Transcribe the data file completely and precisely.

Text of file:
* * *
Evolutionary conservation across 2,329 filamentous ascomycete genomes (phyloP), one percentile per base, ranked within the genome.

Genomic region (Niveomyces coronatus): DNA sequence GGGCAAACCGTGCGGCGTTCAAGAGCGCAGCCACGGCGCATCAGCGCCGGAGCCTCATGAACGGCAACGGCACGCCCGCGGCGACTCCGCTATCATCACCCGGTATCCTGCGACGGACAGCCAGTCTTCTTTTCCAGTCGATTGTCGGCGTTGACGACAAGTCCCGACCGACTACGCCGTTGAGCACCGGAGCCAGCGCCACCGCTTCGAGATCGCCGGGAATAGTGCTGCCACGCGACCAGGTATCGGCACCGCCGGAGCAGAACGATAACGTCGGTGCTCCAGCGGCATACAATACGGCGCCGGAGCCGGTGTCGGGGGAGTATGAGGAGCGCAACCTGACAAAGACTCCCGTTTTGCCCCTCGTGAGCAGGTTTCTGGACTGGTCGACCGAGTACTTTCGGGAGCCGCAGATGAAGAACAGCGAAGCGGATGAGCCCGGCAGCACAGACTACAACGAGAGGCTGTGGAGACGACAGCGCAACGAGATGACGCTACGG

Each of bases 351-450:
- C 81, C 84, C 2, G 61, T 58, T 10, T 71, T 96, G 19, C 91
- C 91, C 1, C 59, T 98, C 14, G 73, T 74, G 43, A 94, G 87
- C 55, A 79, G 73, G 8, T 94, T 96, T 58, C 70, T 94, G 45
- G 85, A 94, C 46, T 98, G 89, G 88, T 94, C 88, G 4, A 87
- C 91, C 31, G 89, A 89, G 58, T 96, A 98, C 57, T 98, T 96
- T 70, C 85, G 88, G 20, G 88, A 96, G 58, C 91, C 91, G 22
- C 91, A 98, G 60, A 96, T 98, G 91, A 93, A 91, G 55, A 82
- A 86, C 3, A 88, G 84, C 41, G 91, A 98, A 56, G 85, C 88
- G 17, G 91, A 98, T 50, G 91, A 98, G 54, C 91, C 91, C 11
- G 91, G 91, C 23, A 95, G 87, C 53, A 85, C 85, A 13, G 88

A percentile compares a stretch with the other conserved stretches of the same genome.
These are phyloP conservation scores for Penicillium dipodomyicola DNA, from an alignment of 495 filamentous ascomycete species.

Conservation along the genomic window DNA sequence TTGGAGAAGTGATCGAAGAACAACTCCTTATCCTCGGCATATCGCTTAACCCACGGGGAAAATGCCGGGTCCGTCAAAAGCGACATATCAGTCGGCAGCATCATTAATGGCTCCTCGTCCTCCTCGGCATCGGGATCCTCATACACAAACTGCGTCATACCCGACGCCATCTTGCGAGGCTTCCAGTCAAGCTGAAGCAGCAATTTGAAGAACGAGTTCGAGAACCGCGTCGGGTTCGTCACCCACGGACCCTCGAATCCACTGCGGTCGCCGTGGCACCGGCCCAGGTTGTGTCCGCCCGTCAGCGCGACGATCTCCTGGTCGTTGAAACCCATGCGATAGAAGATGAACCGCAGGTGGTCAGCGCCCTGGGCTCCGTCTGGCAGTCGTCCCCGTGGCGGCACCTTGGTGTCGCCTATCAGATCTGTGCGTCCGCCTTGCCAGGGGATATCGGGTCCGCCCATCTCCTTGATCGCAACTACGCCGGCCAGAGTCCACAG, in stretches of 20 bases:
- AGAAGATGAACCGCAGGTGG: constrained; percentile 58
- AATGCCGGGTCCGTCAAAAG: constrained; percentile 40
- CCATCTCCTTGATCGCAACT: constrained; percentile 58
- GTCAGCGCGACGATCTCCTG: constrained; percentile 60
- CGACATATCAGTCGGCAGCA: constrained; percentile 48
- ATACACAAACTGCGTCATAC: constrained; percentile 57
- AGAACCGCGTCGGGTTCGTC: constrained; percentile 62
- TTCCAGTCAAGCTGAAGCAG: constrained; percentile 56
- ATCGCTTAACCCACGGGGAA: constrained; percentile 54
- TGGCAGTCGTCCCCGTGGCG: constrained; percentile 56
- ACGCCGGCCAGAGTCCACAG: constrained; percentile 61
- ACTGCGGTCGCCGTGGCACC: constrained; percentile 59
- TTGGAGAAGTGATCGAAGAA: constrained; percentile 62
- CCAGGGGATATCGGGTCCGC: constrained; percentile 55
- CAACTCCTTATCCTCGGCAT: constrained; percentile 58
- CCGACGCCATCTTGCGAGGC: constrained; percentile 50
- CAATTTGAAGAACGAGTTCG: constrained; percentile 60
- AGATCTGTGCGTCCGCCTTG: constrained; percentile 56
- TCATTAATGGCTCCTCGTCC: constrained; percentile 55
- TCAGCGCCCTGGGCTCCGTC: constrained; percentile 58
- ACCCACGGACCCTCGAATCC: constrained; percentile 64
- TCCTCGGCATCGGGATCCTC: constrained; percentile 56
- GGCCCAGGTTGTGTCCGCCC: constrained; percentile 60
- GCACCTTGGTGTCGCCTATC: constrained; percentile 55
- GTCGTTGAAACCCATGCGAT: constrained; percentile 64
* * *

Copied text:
Evolutionary conservation across 2,329 filamentous ascomycete genomes (phyloP), one percentile per base, ranked within the genome.

Genomic region (Niveomyces coronatus): DNA sequence GGGCAAACCGTGCGGCGTTCAAGAGCGCAGCCACGGCGCATCAGCGCCGGAGCCTCATGAACGGCAACGGCACGCCCGCGGCGACTCCGCTATCATCACCCGGTATCCTGCGACGGACAGCCAGTCTTCTTTTCCAGTCGATTGTCGGCGTTGACGACAAGTCCCGACCGACTACGCCGTTGAGCACCGGAGCCAGCGCCACCGCTTCGAGATCGCCGGGAATAGTGCTGCCACGCGACCAGGTATCGGCACCGCCGGAGCAGAACGATAACGTCGGTGCTCCAGCGGCATACAATACGGCGCCGGAGCCGGTGTCGGGGGAGTATGAGGAGCGCAACCTGACAAAGACTCCCGTTTTGCCCCTCGTGAGCAGGTTTCTGGACTGGTCGACCGAGTACTTTCGGGAGCCGCAGATGAAGAACAGCGAAGCGGATGAGCCCGGCAGCACAGACTACAACGAGAGGCTGTGGAGACGACAGCGCAACGAGATGACGCTACGG

Each of bases 351-450:
- C 81, C 84, C 2, G 61, T 58, T 10, T 71, T 96, G 19, C 91
- C 91, C 1, C 59, T 98, C 14, G 73, T 74, G 43, A 94, G 87
- C 55, A 79, G 73, G 8, T 94, T 96, T 58, C 70, T 94, G 45
- G 85, A 94, C 46, T 98, G 89, G 88, T 94, C 88, G 4, A 87
- C 91, C 31, G 89, A 89, G 58, T 96, A 98, C 57, T 98, T 96
- T 70, C 85, G 88, G 20, G 88, A 96, G 58, C 91, C 91, G 22
- C 91, A 98, G 60, A 96, T 98, G 91, A 93, A 91, G 55, A 82
- A 86, C 3, A 88, G 84, C 41, G 91, A 98, A 56, G 85, C 88
- G 17, G 91, A 98, T 50, G 91, A 98, G 54, C 91, C 91, C 11
- G 91, G 91, C 23, A 95, G 87, C 53, A 85, C 85, A 13, G 88

A percentile compares a stretch with the other conserved stretches of the same genome.
These are phyloP conservation scores for Penicillium dipodomyicola DNA, from an alignment of 495 filamentous ascomycete species.

Conservation along the genomic window DNA sequence TTGGAGAAGTGATCGAAGAACAACTCCTTATCCTCGGCATATCGCTTAACCCACGGGGAAAATGCCGGGTCCGTCAAAAGCGACATATCAGTCGGCAGCATCATTAATGGCTCCTCGTCCTCCTCGGCATCGGGATCCTCATACACAAACTGCGTCATACCCGACGCCATCTTGCGAGGCTTCCAGTCAAGCTGAAGCAGCAATTTGAAGAACGAGTTCGAGAACCGCGTCGGGTTCGTCACCCACGGACCCTCGAATCCACTGCGGTCGCCGTGGCACCGGCCCAGGTTGTGTCCGCCCGTCAGCGCGACGATCTCCTGGTCGTTGAAACCCATGCGATAGAAGATGAACCGCAGGTGGTCAGCGCCCTGGGCTCCGTCTGGCAGTCGTCCCCGTGGCGGCACCTTGGTGTCGCCTATCAGATCTGTGCGTCCGCCTTGCCAGGGGATATCGGGTCCGCCCATCTCCTTGATCGCAACTACGCCGGCCAGAGTCCACAG, in stretches of 20 bases:
- AGAAGATGAACCGCAGGTGG: constrained; percentile 58
- AATGCCGGGTCCGTCAAAAG: constrained; percentile 40
- CCATCTCCTTGATCGCAACT: constrained; percentile 58
- GTCAGCGCGACGATCTCCTG: constrained; percentile 60
- CGACATATCAGTCGGCAGCA: constrained; percentile 48
- ATACACAAACTGCGTCATAC: constrained; percentile 57
- AGAACCGCGTCGGGTTCGTC: constrained; percentile 62
- TTCCAGTCAAGCTGAAGCAG: constrained; percentile 56
- ATCGCTTAACCCACGGGGAA: constrained; percentile 54
- TGGCAGTCGTCCCCGTGGCG: constrained; percentile 56
- ACGCCGGCCAGAGTCCACAG: constrained; percentile 61
- ACTGCGGTCGCCGTGGCACC: constrained; percentile 59
- TTGGAGAAGTGATCGAAGAA: constrained; percentile 62
- CCAGGGGATATCGGGTCCGC: constrained; percentile 55
- CAACTCCTTATCCTCGGCAT: constrained; percentile 58
- CCGACGCCATCTTGCGAGGC: constrained; percentile 50
- CAATTTGAAGAACGAGTTCG: constrained; percentile 60
- AGATCTGTGCGTCCGCCTTG: constrained; percentile 56
- TCATTAATGGCTCCTCGTCC: constrained; percentile 55
- TCAGCGCCCTGGGCTCCGTC: constrained; percentile 58
- ACCCACGGACCCTCGAATCC: constrained; percentile 64
- TCCTCGGCATCGGGATCCTC: constrained; percentile 56
- GGCCCAGGTTGTGTCCGCCC: constrained; percentile 60
- GCACCTTGGTGTCGCCTATC: constrained; percentile 55
- GTCGTTGAAACCCATGCGAT: constrained; percentile 64